WSJ: New York Speeds Up Rental Assistance, Asks for More Federal Funding

Originally published in The Wall Street Journal on October 08, 2021.

New York state Sen. Brian Kavanagh said New York is in a strong position to gain additional funding. Photo: Ron Adar/Zuma Press

State has promised and distributed $1.8 billion of funding out of $2.6 billion so far

New York officials are seeking additional rental assistance funding from the federal government after landlords and tenants criticized the state for slowly distributing the first round of funding this summer.

The state changed how it considers applications in the past six weeks, which led to the quick processing of 63,000 payments totaling $804 million, according to the state’s Office of Temporary and Disability Assistance. Another $1 billion has been promised to roughly 80,000 renters but not yet paid, the office said.

The federal government awarded New York around $2.6 billion to help tenants who have fallen behind on their rent during the Covid-19 pandemic avoid eviction. Lawmakers said the relief was necessary to prevent homelessness caused by lost income as a result of the pandemic.

Under New York law, both the tenant and landlord must participate in the application process, but discrepancies—including the legal name of a landlord—have snarled the process. A spokesman for the office said it is working with landlords to ensure that applications are completed, and has assigned more than 100 people to work on the problem.

The Treasury Department said this week it would reallocate funding from states and municipalities that hadn’t spent or obligated 65% of their original funding awards by Sept. 30. Brian Kavanagh, a Democrat from Manhattan who chairs the New York state Senate housing committee, said New York had cleared that threshold and is in a strong position to gain additional funding.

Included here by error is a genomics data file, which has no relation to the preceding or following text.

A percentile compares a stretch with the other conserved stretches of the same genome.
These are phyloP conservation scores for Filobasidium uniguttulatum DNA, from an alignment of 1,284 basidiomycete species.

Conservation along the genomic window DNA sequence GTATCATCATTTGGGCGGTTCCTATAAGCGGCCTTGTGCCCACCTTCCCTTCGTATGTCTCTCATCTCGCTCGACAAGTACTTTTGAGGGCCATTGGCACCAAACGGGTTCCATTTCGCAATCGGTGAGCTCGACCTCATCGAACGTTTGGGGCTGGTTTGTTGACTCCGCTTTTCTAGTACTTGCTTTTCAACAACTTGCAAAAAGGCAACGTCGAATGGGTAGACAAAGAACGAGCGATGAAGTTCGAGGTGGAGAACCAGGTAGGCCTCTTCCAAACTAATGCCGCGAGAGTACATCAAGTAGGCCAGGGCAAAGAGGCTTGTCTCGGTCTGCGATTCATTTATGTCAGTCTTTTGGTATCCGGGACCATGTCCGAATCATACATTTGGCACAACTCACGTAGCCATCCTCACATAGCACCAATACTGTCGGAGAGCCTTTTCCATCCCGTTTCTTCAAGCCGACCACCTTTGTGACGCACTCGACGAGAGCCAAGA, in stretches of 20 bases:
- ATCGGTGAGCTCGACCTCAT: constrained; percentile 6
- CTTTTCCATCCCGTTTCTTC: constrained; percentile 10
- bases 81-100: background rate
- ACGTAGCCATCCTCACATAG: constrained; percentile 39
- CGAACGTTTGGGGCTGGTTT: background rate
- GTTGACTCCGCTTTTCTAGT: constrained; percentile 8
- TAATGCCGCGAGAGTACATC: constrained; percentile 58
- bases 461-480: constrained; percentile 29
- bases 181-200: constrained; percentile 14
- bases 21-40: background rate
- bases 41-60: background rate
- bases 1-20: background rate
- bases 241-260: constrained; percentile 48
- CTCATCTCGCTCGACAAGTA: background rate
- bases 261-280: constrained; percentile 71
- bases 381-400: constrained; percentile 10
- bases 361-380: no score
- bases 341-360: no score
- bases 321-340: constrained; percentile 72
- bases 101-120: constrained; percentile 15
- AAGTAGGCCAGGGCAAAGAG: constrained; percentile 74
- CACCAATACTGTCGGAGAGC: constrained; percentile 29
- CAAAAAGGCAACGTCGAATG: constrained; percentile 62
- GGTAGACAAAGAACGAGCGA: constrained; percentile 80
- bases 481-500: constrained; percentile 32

“There was a legitimate concern that we were going to lose money through that process earlier in the summer. Now, I think we will gain,” he said.

Landlords and tenants both criticized the state for failing to approve many applications in June and July, and state lawmakers responded in September by extending an eviction moratorium until January.

New York had distributed $18.4 million of rent relief by the end of July, in line with Alabama but far behind Texas and California, which had paid out $893 million and $618 million respectively, according to the latest data from the Treasury Department.

As of this week, New York has distributed more federal rental assistance than any state except Texas, according to data compiled by the National Low Income Housing Coalition, an advocacy group.

New York Gov. Kathy Hochul wrote to Treasury Secretary Janet Yellen on Sept. 21 stating that approximately 9,000 people a week were still applying for assistance, and the state had approved an additional $250 million for landlords and tenants who didn’t meet the income requirements for the federal program.

“Even with these additional state funds, New York’s need far exceeds available funding, and an additional allocation of federal funding will be required to address this crisis,” Ms. Hochul, a Democrat, wrote.

A Treasury Department spokeswoman didn’t return an email seeking comment.

Estimates vary on how many New Yorkers are behind on rent. For the month of August, the Federal Reserve Bank of Philadelphia said some 156,000 New Yorker households were behind on rent due to financial hardships caused by the pandemic, with an average rental debt of $9,200. Some 700,000 New York adults could live in households behind on their rent for any reason, according to U.S. Census surveys.

Jay Martin, executive director of the Community Housing Improvement Program, a landlord group, said it estimates rent arrears in New York are between $2.7 billion and $3.2 billion, on top of the $2.85 billion appropriated by the state and federal governments.

“There is a huge universe of renters who have not applied yet and who are still carrying significant rent debt,” he said. “That is the concern, because when this program runs dry, there will be literally billions of dollars in rent debt that needs to be accounted for.”

Write to Jimmy Vielkind at Jimmy.Vielkind@wsj.com

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Appeared in the October 9, 2021, print edition as 'New York Catching Up on Aid To Renters.'

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